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Fibrinogen, riboflavin, and UVA to immobilize a corneal flap - conditions for tissue adhesion

Littlechild, Stacy Lee, Brummer, Gage, Zhang, Yuntao and Conrad, Gary W. 2012. Fibrinogen, riboflavin, and UVA to immobilize a corneal flap - conditions for tissue adhesion. Investigative Ophthalmology and Visual Science 53 (7) , pp. 4011-4020. 10.1167/iovs.12-9515

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Abstract

Purpose. Laser-assisted in situ keratomileus (LASIK) creates a permanent flap that remains non-attached to the underlying laser-modified stroma. This lack of permanent adhesion is a liability. To immobilize a corneal flap, a protocol using fibrinogen (FIB), riboflavin (RF), and ultraviolet (UVA) light (FIB+RF+UVA) was devised to re-adhere the flap to the stroma. Methods. A model flap was created using rabbit (Oryctolagus cuniculus) and shark (Squalus acanthias) corneas. Solutions containing FIB and RF were applied between corneal strips as glue. Experimental corneas were irradiated with long wavelength (365 nm) UVA. To quantify adhesive strength between corneal strips, the glue-tissue interface was subjected to a constant force while a digital force gauge recorded peak tension. Results. In the presence of FIB, substantive non-covalent interactions occurred between rabbit corneal strips. Adhesiveness was augmented if RF and UVA also were applied, suggesting formation of covalent bonds. Additionally, exposing both sides of rabbit corneas to UVA generated more adhesion than exposure from one side, suggesting that RF in the FIB solution catalyzes formation of covalent bonds at only the interface between stromal molecules and FIB closest to the UVA. In contrast, in the presence of FIB, shark corneal strips interacted non-covalently more substantively than those of rabbits, and adhesion was not augmented by applying RF+UVA, from either or both sides. Residual RF could be rinsed away within 1 hour. Conclusions. Glue solution containing FIB and RF, together with UVA treatment, may aid immobilization of a corneal flap, potentially reducing risk of flap dislodgement.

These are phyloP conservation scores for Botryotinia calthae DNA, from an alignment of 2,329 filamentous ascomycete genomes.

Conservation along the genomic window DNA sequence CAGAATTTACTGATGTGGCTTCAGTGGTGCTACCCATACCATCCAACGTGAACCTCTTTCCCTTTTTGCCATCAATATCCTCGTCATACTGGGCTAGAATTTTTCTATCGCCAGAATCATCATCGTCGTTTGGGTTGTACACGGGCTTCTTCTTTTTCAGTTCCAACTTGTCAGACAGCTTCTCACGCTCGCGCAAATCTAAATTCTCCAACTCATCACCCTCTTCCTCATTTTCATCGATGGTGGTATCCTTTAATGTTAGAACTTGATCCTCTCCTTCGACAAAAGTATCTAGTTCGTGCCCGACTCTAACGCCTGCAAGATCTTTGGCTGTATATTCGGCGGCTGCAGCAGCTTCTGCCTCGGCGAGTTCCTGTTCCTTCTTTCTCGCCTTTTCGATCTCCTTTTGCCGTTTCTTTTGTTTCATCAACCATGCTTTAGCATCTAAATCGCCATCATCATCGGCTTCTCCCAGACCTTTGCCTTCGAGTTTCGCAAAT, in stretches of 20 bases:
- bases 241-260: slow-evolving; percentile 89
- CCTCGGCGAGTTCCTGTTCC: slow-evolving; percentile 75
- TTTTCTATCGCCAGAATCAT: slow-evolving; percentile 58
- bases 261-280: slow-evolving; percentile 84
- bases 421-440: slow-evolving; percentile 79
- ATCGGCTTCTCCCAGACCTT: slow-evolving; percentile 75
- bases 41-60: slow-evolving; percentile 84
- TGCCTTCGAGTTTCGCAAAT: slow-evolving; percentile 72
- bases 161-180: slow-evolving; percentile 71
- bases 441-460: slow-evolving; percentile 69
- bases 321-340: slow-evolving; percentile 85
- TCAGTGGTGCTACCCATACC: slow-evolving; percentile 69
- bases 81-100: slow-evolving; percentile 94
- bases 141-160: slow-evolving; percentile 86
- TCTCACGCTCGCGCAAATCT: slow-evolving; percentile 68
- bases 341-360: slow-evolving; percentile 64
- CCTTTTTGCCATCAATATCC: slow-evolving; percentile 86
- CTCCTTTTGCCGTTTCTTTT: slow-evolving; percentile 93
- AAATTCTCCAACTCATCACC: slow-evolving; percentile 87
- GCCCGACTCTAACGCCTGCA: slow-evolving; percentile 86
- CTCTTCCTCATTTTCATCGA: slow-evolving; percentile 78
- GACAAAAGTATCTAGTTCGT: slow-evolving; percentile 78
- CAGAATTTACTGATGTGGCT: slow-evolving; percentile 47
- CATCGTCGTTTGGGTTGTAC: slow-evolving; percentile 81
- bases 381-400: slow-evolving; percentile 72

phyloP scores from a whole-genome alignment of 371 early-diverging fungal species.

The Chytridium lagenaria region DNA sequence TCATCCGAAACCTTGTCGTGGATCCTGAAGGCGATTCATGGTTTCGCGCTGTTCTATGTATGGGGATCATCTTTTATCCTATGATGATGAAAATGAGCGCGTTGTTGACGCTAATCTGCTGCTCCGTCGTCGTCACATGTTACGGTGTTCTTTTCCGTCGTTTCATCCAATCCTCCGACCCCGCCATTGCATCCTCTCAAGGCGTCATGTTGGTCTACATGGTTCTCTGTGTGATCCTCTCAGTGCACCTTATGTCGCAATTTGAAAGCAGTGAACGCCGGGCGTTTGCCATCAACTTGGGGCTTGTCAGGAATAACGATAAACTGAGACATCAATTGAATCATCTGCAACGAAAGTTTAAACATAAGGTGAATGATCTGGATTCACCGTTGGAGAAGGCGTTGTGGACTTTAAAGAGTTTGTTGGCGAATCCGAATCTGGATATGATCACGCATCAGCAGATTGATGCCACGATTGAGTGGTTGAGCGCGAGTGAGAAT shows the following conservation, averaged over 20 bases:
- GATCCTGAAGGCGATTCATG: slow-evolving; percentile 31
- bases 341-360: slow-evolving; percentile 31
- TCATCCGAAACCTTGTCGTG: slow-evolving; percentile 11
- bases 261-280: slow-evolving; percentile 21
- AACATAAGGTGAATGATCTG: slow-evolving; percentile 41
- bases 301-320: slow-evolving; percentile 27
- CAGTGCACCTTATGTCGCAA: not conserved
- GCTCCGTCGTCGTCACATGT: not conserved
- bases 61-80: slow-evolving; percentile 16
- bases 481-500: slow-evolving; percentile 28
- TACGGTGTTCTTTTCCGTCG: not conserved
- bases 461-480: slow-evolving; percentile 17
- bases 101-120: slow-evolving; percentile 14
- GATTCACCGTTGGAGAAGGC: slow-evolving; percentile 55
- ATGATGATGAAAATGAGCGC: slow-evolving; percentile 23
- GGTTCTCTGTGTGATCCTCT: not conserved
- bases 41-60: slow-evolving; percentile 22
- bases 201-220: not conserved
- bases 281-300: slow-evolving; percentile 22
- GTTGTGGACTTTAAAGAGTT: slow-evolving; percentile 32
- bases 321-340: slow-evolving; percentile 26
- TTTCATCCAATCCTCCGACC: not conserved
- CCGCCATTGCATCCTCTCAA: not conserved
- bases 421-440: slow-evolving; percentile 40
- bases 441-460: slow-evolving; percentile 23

Item Type: Article
Date Type: Publication
Status: Published
Schools: Optometry and Vision Sciences
Subjects: R Medicine > RE Ophthalmology
Additional Information: Confirmation received by publisher on 21 February 2014 that publisher's pdf can be self-archived 6 months after publication.
Publisher: Association for Research in Vision and Ophthalmology
ISSN: 0146-0404
Date of First Compliant Deposit: 30 March 2016
Last Modified: 12 Jun 2019 02:55
URI: http://orca.cf.ac.uk/id/eprint/53694

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